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Unquenchable Fire by Rachel Pollack

Unquenchable Fire (1988)

by Rachel Pollack

Other authors: See the other authors section.

Series: The Living World (Book 1)

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186663,528 (3.38)10



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Showing 1-5 of 6 (next | show all)

I thought this was great. It's set in a near-future world where spiritual forces have taken over, for good and ill, and Jenny from Poughkeepsie becomes pregnant from a dream. It is somewhere between Philip K. Dick and Ted Chiang, though closer to Dick, with a distinct slant of feminist spirituality. There is a lot of vivid language and exploration of the underlying myths (which may be real) of Jenny's world. It's not at all the sort of thing one associates with Arthur C. Clarke's writing (on which more soon) but it is definitely in line with his intellectual interests in later years, and I can see how the judges might have decided to give it the nod. ( )
  nwhyte | Dec 11, 2016 |
What would you do if you had a visitation and unwillingly found yourself pregnant with the Saviour of the World?

Pollack's setting - a modern day America with an animist religion reminds one of Ted Chiang's story 'Hell is the Abscence of God' and T. F. Powys earthy, almost pagan Christianity. ( )
  justifiedsinner | Aug 19, 2016 |
This book won the Arthur C. Clarke award, but it didn't work for me. I was contemplating using the Pearl rule because it just started out so blech for me - and I rarely don't finish a book (well, I might set it down, but I usually always return and finish them). It takes place in Poughkeepsie NY, in a post-revolutionary America that is hard to describe. There is a whole new religion with a very bizarre set of creation myths and everyone is always performing various rituals. The new religion is also very commercialized - you can buy all kinds of kitschy junk to support all the rituals that people are performing. The book would alternate telling the new mythology and progressing the protagonist's story. The protagonist is a very ordinary divorced woman who isn't very happy and just goes from day-to-day. She falls asleep after completing her work rounds one day and has a bizarre dream and ends up pregnant. This is at about page 50. She has the baby on p.385 and the book ends on p. 390, when her 17-old daughter goes off to College.

One little interesting point I picked up on was that people who follow the old religions, worship God for example, were called 'secs' or seculars and were looked down upon. ( )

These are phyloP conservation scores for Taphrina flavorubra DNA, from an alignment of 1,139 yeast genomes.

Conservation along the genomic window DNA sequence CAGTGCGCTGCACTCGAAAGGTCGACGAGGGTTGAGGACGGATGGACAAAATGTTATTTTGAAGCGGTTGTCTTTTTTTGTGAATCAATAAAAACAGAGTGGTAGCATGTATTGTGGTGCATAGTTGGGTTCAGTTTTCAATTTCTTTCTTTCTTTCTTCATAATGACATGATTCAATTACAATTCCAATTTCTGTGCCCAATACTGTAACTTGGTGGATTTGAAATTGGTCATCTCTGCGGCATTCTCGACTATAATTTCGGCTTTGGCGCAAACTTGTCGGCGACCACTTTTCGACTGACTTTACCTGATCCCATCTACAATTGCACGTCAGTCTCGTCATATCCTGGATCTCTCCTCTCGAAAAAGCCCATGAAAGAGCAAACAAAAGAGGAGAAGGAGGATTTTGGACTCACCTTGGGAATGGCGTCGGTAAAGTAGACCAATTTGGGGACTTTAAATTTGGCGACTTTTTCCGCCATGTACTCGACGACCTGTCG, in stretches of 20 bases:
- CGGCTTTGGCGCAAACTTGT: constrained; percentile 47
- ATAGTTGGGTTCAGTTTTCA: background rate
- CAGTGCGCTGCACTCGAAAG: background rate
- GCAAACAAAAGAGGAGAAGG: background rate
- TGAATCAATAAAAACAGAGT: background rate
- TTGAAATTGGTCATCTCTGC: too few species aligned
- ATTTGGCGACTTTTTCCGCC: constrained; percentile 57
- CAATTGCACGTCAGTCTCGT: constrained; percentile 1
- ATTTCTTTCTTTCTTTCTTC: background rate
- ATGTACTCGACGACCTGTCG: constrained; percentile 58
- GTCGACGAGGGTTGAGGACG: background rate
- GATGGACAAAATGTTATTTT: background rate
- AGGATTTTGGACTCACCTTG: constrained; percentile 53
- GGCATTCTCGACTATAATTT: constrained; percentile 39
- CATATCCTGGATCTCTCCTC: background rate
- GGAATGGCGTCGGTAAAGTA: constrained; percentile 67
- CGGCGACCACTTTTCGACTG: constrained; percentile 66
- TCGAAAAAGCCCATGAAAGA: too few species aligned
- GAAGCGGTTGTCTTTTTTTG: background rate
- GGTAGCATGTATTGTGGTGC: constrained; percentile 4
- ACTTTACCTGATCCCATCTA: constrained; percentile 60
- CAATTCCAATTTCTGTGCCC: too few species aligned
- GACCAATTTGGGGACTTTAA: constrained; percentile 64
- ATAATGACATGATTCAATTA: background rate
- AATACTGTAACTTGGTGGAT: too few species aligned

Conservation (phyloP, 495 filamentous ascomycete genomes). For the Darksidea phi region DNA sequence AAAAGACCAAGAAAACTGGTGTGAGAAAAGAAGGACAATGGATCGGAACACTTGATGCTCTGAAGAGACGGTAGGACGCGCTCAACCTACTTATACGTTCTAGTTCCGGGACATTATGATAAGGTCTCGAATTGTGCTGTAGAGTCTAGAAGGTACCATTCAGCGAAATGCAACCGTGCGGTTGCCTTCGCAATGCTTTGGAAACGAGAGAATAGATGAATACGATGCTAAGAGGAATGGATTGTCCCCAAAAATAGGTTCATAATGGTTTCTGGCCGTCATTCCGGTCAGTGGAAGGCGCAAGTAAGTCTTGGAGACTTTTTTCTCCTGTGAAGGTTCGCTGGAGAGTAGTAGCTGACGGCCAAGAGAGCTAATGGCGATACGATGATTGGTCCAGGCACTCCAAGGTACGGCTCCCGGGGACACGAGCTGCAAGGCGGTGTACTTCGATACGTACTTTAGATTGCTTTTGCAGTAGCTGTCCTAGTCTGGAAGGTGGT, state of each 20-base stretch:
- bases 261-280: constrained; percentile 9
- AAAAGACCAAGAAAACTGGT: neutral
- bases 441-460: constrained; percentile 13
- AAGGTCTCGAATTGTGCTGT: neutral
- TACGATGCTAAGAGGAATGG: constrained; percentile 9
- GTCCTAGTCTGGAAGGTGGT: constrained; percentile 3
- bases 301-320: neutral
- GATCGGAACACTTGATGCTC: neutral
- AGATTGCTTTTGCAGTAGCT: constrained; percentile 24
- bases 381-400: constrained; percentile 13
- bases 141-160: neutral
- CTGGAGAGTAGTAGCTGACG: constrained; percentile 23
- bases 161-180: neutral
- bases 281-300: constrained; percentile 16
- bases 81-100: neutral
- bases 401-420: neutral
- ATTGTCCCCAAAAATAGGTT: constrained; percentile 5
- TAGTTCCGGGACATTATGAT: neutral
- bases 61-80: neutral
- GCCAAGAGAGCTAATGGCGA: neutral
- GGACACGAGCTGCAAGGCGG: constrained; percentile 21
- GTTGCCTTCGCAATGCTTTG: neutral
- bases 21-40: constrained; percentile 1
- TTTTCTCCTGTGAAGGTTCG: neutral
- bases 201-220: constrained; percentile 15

LisaMorr | Jan 27, 2016 |
*note to self. Copy from A.
  velvetink | Mar 31, 2013 |
Set in the same world as [Temporary Agency], this story tells an inter-related set of stories about a woman chosen to give birth to something.

Pollack's world is an amazing creation: A modern world in which the forces of magic have won out over the forces of logic. Miracles, magic, and spiritual (and demonic) interventions are every day occurrences. ( )
  lquilter | Sep 28, 2009 |
Showing 1-5 of 6 (next | show all)
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Author nameRoleType of authorWork?Status
Rachel Pollackprimary authorall editionscalculated
O'Conner, DavidCover artistsecondary authorsome editionsconfirmed
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For belief and help and everything else, this book is dedicated to Edith Katz.
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On the afternoon of the Day of Truth, eighty seven years after the Revolution, Jennifer Mazdan, a server for the Mid-Hudson Energy Board, feel asleep and underwent a strange dream, one not found anywhere in the catalogues.
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Amazon.com Amazon.com Review (ISBN 0879515309, Paperback)

It's uncomfortable to be chosen for Great Things. A lot of fantasists admit that, but Pollack's Jennie Mazdan shows us just how uncomfortable it can be. This is suburban fantasy, reminiscent of Philip K. Dick's suburban SF, and the protagonist is a nice suburban middle-class person who, in a recognizable America informed with rational, non-Christian divine powers, copes with supernatural imposition on her life. Perfectly balancing the anchoring familiar mundanities against her brilliant, fascinating Living World---surly bureaucrats at the National Oneiric Registration Agency, tourists photographing the Founder's Urinal shrine in Poughkeepsie---Pollack tells Jennie and Valerie's story of transformation, acceptance and triumph. Potently stocked with archetypes, yet down-to-earth and even funny, this is great fiction and great fantasy.

(retrieved from Amazon Thu, 12 Mar 2015 18:15:42 -0400)

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